Comparison Products And Test Notes
We use a Thecus N8880U-10G rackmount for our NAS testing. It features an Intel Core i3-2120 dual-core processor running at 3.3GHz. This system allows us to test with up to eight drives in RAID 0, 1, 5, 6, 10, 50, 60, or JBOD. The Thecus system ships with a 10GbE network adapter from the factory and delivers consistent performance. We're testing the arrays over our 10GbE network.
We only have two 8TB Red and two 8TB Toshiba N300 HDDs, so we didn’t include them in our NAS tests. We used four 10TB Reds in RAID 5. We're also testing four 8TB Seagate Enterprise NAS models. Seagate recently replaced the Enterprise NAS series with the Guardian Series that includes the IronWolf Pro. All our arrays consist of four drives in a RAID 5 array.
SMB Sequential Read Performance
A NAS running over the network presents new problems. You get many more variables, less consistency, and a new bottleneck that is often not related to the drives. The two sequential read tests show nearly identical performance when the drives are the primary variable.
SMB Sequential Write Performance
Our system runs on a dedicated network devoid of outside traffic. Even with an isolated network, we see some variation in these tests with varying sizes of sequential writes. The drives didn't suffer from reduced performance, so we suspect the variability comes from the NAS.
SMB Mixed Sequential Workload Performance
All of these products were designed for NAS environments. The Red 10TB's dominance in single-drive mixed sequential workloads carries over into the NAS testing. Many of the single drive results will carry over, albeit with the RAID 5 write hole. Processing power and network do not hold us back in this test.
SMB Random Read Performance
Our random performance tests scale with queue depth with both 4KB and 8KB blocks. 4KB is a common block size for Windows and Hyper-V virtualization. 8KB is a commonly seen workload with VMWare. Modern NAS appliances have evolved from pure storage devices to become intelligent, less focused, and very powerful.
SMB Random Write Performance
Modern NAS come with new functions and desktop-like features, so random performance is more important than in the past when they were storage-only appliances. Several companies have released VMWare plug-ins and even allow virtual desktops on the appliances. That allows you to run multiple operating systems.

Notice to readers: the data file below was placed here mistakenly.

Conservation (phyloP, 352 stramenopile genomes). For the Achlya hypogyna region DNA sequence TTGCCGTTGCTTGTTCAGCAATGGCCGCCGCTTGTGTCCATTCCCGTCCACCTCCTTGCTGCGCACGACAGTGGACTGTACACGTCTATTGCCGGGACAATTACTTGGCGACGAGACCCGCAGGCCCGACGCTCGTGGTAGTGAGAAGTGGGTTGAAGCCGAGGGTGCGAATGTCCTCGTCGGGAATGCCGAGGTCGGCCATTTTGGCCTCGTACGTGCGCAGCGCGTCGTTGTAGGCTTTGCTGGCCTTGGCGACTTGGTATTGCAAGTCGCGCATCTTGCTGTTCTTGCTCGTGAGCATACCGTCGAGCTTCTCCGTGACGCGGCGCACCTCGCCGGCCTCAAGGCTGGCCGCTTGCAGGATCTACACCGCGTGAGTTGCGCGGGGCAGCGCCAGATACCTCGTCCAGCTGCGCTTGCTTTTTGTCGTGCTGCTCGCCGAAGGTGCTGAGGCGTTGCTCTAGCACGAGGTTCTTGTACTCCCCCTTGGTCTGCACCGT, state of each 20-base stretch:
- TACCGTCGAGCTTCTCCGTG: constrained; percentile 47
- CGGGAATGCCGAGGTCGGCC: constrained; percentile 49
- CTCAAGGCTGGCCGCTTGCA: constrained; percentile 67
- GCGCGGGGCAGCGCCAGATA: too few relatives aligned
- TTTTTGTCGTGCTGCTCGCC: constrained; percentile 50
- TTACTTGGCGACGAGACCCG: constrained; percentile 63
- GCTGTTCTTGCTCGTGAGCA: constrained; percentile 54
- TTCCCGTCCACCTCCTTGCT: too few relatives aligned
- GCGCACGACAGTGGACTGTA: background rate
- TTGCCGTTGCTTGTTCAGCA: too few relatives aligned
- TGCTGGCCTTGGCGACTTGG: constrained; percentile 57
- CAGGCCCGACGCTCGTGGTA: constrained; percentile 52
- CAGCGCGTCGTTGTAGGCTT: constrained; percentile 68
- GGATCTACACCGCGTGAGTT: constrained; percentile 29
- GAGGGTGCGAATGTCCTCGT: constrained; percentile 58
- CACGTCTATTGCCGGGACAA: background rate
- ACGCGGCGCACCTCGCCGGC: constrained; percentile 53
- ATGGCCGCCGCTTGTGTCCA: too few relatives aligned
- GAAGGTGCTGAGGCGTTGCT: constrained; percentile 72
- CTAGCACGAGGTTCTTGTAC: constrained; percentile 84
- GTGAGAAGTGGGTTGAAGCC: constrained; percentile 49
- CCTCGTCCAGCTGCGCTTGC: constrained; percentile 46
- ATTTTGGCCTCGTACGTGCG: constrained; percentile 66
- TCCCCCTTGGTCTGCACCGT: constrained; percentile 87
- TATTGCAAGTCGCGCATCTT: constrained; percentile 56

SMB Random Mixed Workload Performance
The 10TB Western Digital Red delivers exceptional mixed sequential performance, but it trails many of the other drives during mixed random workloads. If you plan to run applications on your NAS, the Red Pro product line will deliver better performance due to the higher spindle speeds.
SMB Server Workloads
The base Red series delivers better-than-expected performance for home users, but WD optimized it for the storage role.
iSCSI PCMark 8 Real-World Software Performance
Running applications over iSCSI never caught on like the industry hoped. It's more of a hidden feature inside Windows, but it's not overly complicated to configure or use. iSCSI for desktop use could have been the next big thing in storage if products like Intel's NUC had caught on. The systems are smaller than a desktop 3.5" hard disk drives, so it's impossible to have a large and economical storage volume. Unfortunately, desktop-style USB 3.x products are cheaper and less complicated than iSCSI. That also held iSCSI back, even though iSCSI is a superior technology for adding a very large storage volume to your PC.
Application Storage Bandwidth
iSCSI really takes off when more than one PC needs to access a redundant storage volume. For instance, if you have three kids in the house, each with a gaming PC that each require access to a very large storage volume, you can simply add an iSCSI volume to each PC. That allows you to keep the data secure with a redundant volume. Many new AAA games have an install base of close to 100GB, so beefy storage volumes are helpful.
In this test, we create an iSCSI volume and run the PCMark 8 Storage Test against it. Four Red 10TB drives running in RAID 5 provide a 30TB storage volume with data redundancy. There is only a small performance penalty compared to a single drive in the PC.
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They sell for less here, and is remarkable quiet (about same, or lower, as my current WD green 5400rpm, that they replaced, vs the 7200rpm).
They use quite low power as well.
And yes, i would else agree with 5400rpm is better for consumers for archive usage.